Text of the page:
Returning to the book and the movie. If I was told that I only had a short amount of time left to be with someone I cared deeply about, I guess that I might change my schedule around, to ensure that my time was spent wisely. However, I hope that the way in which I had been living my life and the way in which I would interact with the person would be the same; which I believe could only be the case had I been living my life fully, with passion.

3 comments:

Michael said...

Andy. Wow. I love the passion! Have you ever seen the movie Serendipity? If not, we're watching it this weekend. At the end of the film, there is one of the greatest quotes I've ever heard about passion--although your quotes I just read are up there too...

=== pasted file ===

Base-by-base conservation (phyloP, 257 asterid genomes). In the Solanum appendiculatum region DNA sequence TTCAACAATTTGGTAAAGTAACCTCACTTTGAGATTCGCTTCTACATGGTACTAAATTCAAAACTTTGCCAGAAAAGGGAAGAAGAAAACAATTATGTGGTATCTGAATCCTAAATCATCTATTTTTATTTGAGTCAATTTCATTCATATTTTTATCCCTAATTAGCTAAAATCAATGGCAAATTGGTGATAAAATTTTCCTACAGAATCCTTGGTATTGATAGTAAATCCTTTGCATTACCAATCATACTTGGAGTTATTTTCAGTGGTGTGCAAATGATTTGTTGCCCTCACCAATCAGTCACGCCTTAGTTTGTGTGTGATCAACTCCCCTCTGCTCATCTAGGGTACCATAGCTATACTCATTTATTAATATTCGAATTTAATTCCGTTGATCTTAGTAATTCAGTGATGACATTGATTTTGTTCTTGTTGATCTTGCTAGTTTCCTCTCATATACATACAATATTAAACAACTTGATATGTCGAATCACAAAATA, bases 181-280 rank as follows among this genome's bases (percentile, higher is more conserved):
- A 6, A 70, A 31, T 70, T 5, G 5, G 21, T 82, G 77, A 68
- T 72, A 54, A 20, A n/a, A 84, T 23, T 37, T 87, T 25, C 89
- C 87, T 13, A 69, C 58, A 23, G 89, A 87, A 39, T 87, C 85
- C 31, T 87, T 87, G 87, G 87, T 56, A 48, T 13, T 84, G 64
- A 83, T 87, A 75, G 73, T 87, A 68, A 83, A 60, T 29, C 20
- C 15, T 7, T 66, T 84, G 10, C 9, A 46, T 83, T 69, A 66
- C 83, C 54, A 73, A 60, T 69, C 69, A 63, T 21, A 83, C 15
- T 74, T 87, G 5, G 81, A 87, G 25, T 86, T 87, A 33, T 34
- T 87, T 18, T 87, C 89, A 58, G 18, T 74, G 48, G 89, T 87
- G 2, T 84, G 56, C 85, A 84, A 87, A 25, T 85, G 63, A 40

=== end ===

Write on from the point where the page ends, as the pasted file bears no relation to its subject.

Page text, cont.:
Mia said...

One of my mottos is to see everything that happens to me as an adventure. When I am in that frame of mind I find passion in almost every decision I make and everything I do. Now all I need to do is remind myself to be passionate all the time, maybe I will start a new fashion and wear my heart on my sleeve with everything I do...

Anonymous said...

Any chance you know where the quote,
"The Greeks asked one question upon the funeral of a companion. Did he live with passion?" came from?

Thanks for any help :)